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    We I was youngster me and a couple of buddy's got the bright idea about trying to poach a deer out of car window. I still don't know to this day, why we tried other than my buddies all were poor and their dads took deer all the time to feed the family. Anyway, we found a field with some deer on it about 200 yards away. And decide to give it a go. As one of friends was drawing his bead on a deer, another told him to keep the muzzle inside the window to keep the noise down. Long story short, a Remington 760 carbine .30/06 is incredibly loud and bright inside a car. My ears rang for a good week after that. I don't recall being disorented or anything, But I was really pissed at my buddy for making his suggestion.

    They really funny part is deer didn't even move after he shot. He missed by so far, the deer just continued to feed.
  8. CrazyIvan

    CrazyIvan G&G Evangelist

    Sep 23, 2006
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    You say that your ears were ringing, that is sign of permanent hearing loss. Sure, you aren't deaf, but I bet there are some high-pitched sounds that I can hear now that you can't.

    Muzzle blast and blindness? Well depends on the firearm, and I doubt it would be permanent. It may be temporary, such as the visual effect of a Flashbang grenade, but the visual effects would wear off.

    Now, I would take a bit of hearing loss to save my life. So, if someone breaks into my home and I am to the point of having to shoot them, my hearing wouldn't even be in my mind at the time.
  9. Steve

    Steve Master Gunsmith Staff Member

    Nov 28, 2007
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    As an old loe and having been in the exact situation that you are aking about i was much more concerned with the perp in front of me than i was about my hearing and i never lost my eye sight, after the situation was over my ears were ringing and my nerves were frazzled but i never suffered any lasting trauma. With that said every person reacts differently and each will experience his own after effects of an indoor shoot out.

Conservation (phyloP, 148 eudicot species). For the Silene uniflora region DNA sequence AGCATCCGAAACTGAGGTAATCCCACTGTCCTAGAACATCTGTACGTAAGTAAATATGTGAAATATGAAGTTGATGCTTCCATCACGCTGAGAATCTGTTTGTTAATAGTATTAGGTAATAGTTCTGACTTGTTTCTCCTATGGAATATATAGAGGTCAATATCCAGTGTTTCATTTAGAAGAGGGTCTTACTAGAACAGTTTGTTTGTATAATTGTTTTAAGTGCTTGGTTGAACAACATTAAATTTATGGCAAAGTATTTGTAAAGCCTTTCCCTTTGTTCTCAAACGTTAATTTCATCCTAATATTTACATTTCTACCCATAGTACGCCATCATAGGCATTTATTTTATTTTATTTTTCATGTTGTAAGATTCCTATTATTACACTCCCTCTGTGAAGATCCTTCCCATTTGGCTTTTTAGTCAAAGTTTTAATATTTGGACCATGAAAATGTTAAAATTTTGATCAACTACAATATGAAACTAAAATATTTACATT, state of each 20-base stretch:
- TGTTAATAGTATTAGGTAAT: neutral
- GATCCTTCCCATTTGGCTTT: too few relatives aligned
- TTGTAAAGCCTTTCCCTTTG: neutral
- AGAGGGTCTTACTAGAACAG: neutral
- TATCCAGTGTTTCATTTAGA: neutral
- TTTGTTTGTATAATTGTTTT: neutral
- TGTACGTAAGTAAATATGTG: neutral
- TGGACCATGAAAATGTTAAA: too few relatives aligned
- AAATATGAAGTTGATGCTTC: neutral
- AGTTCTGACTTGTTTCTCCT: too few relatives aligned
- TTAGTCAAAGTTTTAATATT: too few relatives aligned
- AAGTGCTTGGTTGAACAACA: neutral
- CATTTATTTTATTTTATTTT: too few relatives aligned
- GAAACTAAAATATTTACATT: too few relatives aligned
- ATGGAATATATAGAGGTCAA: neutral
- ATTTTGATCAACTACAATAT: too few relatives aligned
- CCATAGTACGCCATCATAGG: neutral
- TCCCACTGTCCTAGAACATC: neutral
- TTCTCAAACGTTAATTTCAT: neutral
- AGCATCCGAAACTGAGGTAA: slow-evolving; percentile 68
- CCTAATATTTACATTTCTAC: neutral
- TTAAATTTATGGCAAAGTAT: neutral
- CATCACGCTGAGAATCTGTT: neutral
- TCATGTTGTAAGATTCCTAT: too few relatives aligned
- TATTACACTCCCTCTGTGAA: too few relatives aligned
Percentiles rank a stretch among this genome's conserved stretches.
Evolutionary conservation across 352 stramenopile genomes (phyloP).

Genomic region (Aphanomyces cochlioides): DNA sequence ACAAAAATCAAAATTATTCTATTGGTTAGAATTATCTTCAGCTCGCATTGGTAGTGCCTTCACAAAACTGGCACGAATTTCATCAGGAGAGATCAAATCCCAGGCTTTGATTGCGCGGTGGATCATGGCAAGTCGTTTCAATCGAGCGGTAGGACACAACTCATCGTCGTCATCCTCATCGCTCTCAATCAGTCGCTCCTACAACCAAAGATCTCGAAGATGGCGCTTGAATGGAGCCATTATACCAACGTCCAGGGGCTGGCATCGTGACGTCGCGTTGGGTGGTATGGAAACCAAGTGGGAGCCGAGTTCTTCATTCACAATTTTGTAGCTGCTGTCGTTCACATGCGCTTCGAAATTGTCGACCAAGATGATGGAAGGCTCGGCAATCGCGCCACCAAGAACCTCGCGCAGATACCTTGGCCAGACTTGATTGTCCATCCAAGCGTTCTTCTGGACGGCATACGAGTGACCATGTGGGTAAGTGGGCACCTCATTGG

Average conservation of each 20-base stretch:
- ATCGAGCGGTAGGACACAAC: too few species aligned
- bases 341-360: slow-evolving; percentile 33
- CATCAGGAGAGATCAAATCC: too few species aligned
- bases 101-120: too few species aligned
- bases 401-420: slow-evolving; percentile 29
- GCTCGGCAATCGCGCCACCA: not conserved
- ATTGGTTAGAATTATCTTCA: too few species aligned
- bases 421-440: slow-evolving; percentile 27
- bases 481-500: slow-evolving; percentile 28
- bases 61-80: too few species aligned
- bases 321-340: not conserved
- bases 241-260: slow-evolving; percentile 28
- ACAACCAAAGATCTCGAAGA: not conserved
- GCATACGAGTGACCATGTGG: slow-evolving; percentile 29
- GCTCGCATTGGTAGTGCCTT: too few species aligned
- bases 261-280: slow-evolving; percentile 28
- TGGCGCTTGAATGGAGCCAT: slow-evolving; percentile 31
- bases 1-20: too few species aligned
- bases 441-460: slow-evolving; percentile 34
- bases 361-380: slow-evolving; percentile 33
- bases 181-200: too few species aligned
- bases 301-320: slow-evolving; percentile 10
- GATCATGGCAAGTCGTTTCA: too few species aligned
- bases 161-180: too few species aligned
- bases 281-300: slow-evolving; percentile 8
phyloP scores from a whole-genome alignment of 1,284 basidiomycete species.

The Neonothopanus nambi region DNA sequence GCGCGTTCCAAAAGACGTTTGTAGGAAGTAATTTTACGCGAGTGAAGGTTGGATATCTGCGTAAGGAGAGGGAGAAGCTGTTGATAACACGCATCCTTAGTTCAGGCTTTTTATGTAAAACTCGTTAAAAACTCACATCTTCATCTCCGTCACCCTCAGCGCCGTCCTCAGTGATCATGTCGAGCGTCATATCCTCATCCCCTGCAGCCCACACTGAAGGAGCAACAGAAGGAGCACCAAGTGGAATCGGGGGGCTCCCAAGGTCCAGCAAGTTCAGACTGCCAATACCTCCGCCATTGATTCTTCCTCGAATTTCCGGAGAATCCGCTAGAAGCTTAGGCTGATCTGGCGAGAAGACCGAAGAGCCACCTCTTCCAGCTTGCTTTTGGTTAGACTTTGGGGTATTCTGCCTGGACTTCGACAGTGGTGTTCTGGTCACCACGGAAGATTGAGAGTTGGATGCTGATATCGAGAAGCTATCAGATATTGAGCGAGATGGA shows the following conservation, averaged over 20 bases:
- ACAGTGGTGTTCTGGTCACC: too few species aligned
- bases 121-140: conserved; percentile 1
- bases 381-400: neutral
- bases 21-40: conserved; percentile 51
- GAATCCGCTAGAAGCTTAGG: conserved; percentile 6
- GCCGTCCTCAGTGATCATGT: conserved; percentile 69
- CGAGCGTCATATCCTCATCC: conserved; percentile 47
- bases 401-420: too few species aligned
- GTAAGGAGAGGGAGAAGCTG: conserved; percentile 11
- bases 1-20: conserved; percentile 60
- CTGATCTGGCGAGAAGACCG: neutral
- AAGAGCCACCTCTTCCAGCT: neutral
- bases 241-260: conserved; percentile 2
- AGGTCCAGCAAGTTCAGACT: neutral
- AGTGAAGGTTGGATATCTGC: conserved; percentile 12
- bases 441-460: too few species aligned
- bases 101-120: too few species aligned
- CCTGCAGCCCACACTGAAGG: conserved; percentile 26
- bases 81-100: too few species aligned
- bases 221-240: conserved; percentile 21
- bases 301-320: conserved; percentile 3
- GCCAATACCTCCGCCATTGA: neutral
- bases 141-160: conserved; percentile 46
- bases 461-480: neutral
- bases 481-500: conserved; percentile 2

10. G. Green

    G. Green G&G Newbie

    Sep 30, 2009
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    In a non stress situation it will be LOUD, and dust will fly, usually little particles will float from the ceilng, if you're close to the target you will feel some blowback, (if the target is a person and you're really close you may get some tissue on you), but the actual act of cranking off a couple of rounds indoors won't blind or deafen you. You might have some temp hearing imparment and if you do it much you might have permanent damage. If it's a training deal wear quality eye and ear protection. Under stress you might think it jacked up your vision, but that's a fight or flight deal where people's senses do crazy stuff. Ever heard somebody say "man, I didn't know whether to crap or go blind"? They're usually joking, BUT there is a bit of fact in that statement. People do sometimes lose bowel and bladder control, and some folks experience tunnel vision so severe they can barely see. That's why most agencies train a 360 scan after an engagement, helps break tunnel vision, not to mention seing Bubba's brother running up behind you.
  11. HEMI

    HEMI G&G Newbie

    Sep 17, 2006
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    Makes a big differance if you are the one doing the shooting.